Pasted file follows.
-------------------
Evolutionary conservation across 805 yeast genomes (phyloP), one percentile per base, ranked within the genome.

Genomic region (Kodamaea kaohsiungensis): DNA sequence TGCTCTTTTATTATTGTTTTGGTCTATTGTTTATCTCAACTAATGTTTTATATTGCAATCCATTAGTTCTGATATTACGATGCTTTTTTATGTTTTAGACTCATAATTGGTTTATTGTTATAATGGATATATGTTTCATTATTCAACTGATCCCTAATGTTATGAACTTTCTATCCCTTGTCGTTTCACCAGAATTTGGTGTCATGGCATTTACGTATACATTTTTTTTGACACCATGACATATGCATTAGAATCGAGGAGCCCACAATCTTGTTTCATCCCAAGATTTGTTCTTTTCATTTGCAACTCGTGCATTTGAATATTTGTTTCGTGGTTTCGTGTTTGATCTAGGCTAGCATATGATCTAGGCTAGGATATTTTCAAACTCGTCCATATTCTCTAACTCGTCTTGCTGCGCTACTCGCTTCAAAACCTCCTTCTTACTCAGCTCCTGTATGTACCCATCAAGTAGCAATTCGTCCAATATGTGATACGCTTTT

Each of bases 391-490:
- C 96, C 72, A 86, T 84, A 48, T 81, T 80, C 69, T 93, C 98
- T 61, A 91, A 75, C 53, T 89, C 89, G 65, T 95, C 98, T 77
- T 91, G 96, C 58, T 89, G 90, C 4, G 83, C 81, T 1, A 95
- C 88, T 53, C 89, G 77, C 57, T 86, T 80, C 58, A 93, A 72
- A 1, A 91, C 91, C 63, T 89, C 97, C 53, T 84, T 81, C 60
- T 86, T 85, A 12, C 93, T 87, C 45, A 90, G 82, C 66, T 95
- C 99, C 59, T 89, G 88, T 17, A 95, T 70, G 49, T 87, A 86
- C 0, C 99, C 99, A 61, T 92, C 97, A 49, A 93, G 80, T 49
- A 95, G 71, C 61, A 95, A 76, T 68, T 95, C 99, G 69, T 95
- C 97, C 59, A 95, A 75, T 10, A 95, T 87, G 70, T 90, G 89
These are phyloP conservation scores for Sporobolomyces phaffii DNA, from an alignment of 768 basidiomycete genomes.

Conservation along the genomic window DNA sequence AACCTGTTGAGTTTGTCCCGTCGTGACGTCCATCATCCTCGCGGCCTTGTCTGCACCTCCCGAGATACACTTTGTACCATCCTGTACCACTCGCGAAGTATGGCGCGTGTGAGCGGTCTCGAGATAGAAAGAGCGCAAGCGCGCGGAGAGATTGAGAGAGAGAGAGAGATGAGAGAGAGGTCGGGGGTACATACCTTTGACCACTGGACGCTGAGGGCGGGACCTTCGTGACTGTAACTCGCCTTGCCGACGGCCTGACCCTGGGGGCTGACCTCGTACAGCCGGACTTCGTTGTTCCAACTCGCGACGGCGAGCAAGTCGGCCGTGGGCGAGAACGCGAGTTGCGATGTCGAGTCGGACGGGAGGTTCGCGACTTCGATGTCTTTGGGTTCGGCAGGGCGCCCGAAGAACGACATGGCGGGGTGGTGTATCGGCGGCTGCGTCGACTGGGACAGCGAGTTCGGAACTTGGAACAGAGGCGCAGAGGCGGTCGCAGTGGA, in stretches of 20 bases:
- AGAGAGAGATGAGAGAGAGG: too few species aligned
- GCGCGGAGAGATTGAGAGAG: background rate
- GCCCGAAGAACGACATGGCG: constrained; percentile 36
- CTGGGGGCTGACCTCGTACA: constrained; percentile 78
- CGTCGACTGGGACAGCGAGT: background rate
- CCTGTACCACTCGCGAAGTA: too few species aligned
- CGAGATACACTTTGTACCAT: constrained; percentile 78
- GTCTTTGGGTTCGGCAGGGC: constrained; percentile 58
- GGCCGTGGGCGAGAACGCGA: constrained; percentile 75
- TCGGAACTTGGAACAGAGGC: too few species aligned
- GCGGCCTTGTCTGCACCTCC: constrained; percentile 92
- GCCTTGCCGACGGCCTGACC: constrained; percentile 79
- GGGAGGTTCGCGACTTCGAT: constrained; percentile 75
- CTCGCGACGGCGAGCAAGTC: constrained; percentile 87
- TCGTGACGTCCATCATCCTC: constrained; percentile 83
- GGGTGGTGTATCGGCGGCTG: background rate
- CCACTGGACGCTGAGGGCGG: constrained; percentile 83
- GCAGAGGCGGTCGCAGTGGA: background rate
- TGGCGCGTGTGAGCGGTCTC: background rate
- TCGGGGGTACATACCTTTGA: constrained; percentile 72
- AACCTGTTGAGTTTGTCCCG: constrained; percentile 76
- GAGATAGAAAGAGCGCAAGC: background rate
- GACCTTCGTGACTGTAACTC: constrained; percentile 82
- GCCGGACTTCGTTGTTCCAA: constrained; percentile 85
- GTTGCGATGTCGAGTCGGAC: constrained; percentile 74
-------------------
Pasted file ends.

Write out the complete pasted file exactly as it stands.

Evolutionary conservation across 805 yeast genomes (phyloP), one percentile per base, ranked within the genome.

Genomic region (Kodamaea kaohsiungensis): DNA sequence TGCTCTTTTATTATTGTTTTGGTCTATTGTTTATCTCAACTAATGTTTTATATTGCAATCCATTAGTTCTGATATTACGATGCTTTTTTATGTTTTAGACTCATAATTGGTTTATTGTTATAATGGATATATGTTTCATTATTCAACTGATCCCTAATGTTATGAACTTTCTATCCCTTGTCGTTTCACCAGAATTTGGTGTCATGGCATTTACGTATACATTTTTTTTGACACCATGACATATGCATTAGAATCGAGGAGCCCACAATCTTGTTTCATCCCAAGATTTGTTCTTTTCATTTGCAACTCGTGCATTTGAATATTTGTTTCGTGGTTTCGTGTTTGATCTAGGCTAGCATATGATCTAGGCTAGGATATTTTCAAACTCGTCCATATTCTCTAACTCGTCTTGCTGCGCTACTCGCTTCAAAACCTCCTTCTTACTCAGCTCCTGTATGTACCCATCAAGTAGCAATTCGTCCAATATGTGATACGCTTTT

Each of bases 391-490:
- C 96, C 72, A 86, T 84, A 48, T 81, T 80, C 69, T 93, C 98
- T 61, A 91, A 75, C 53, T 89, C 89, G 65, T 95, C 98, T 77
- T 91, G 96, C 58, T 89, G 90, C 4, G 83, C 81, T 1, A 95
- C 88, T 53, C 89, G 77, C 57, T 86, T 80, C 58, A 93, A 72
- A 1, A 91, C 91, C 63, T 89, C 97, C 53, T 84, T 81, C 60
- T 86, T 85, A 12, C 93, T 87, C 45, A 90, G 82, C 66, T 95
- C 99, C 59, T 89, G 88, T 17, A 95, T 70, G 49, T 87, A 86
- C 0, C 99, C 99, A 61, T 92, C 97, A 49, A 93, G 80, T 49
- A 95, G 71, C 61, A 95, A 76, T 68, T 95, C 99, G 69, T 95
- C 97, C 59, A 95, A 75, T 10, A 95, T 87, G 70, T 90, G 89
These are phyloP conservation scores for Sporobolomyces phaffii DNA, from an alignment of 768 basidiomycete genomes.

Conservation along the genomic window DNA sequence AACCTGTTGAGTTTGTCCCGTCGTGACGTCCATCATCCTCGCGGCCTTGTCTGCACCTCCCGAGATACACTTTGTACCATCCTGTACCACTCGCGAAGTATGGCGCGTGTGAGCGGTCTCGAGATAGAAAGAGCGCAAGCGCGCGGAGAGATTGAGAGAGAGAGAGAGATGAGAGAGAGGTCGGGGGTACATACCTTTGACCACTGGACGCTGAGGGCGGGACCTTCGTGACTGTAACTCGCCTTGCCGACGGCCTGACCCTGGGGGCTGACCTCGTACAGCCGGACTTCGTTGTTCCAACTCGCGACGGCGAGCAAGTCGGCCGTGGGCGAGAACGCGAGTTGCGATGTCGAGTCGGACGGGAGGTTCGCGACTTCGATGTCTTTGGGTTCGGCAGGGCGCCCGAAGAACGACATGGCGGGGTGGTGTATCGGCGGCTGCGTCGACTGGGACAGCGAGTTCGGAACTTGGAACAGAGGCGCAGAGGCGGTCGCAGTGGA, in stretches of 20 bases:
- AGAGAGAGATGAGAGAGAGG: too few species aligned
- GCGCGGAGAGATTGAGAGAG: background rate
- GCCCGAAGAACGACATGGCG: constrained; percentile 36
- CTGGGGGCTGACCTCGTACA: constrained; percentile 78
- CGTCGACTGGGACAGCGAGT: background rate
- CCTGTACCACTCGCGAAGTA: too few species aligned
- CGAGATACACTTTGTACCAT: constrained; percentile 78
- GTCTTTGGGTTCGGCAGGGC: constrained; percentile 58
- GGCCGTGGGCGAGAACGCGA: constrained; percentile 75
- TCGGAACTTGGAACAGAGGC: too few species aligned
- GCGGCCTTGTCTGCACCTCC: constrained; percentile 92
- GCCTTGCCGACGGCCTGACC: constrained; percentile 79
- GGGAGGTTCGCGACTTCGAT: constrained; percentile 75
- CTCGCGACGGCGAGCAAGTC: constrained; percentile 87
- TCGTGACGTCCATCATCCTC: constrained; percentile 83
- GGGTGGTGTATCGGCGGCTG: background rate
- CCACTGGACGCTGAGGGCGG: constrained; percentile 83
- GCAGAGGCGGTCGCAGTGGA: background rate
- TGGCGCGTGTGAGCGGTCTC: background rate
- TCGGGGGTACATACCTTTGA: constrained; percentile 72
- AACCTGTTGAGTTTGTCCCG: constrained; percentile 76
- GAGATAGAAAGAGCGCAAGC: background rate
- GACCTTCGTGACTGTAACTC: constrained; percentile 82
- GCCGGACTTCGTTGTTCCAA: constrained; percentile 85
- GTTGCGATGTCGAGTCGGAC: constrained; percentile 74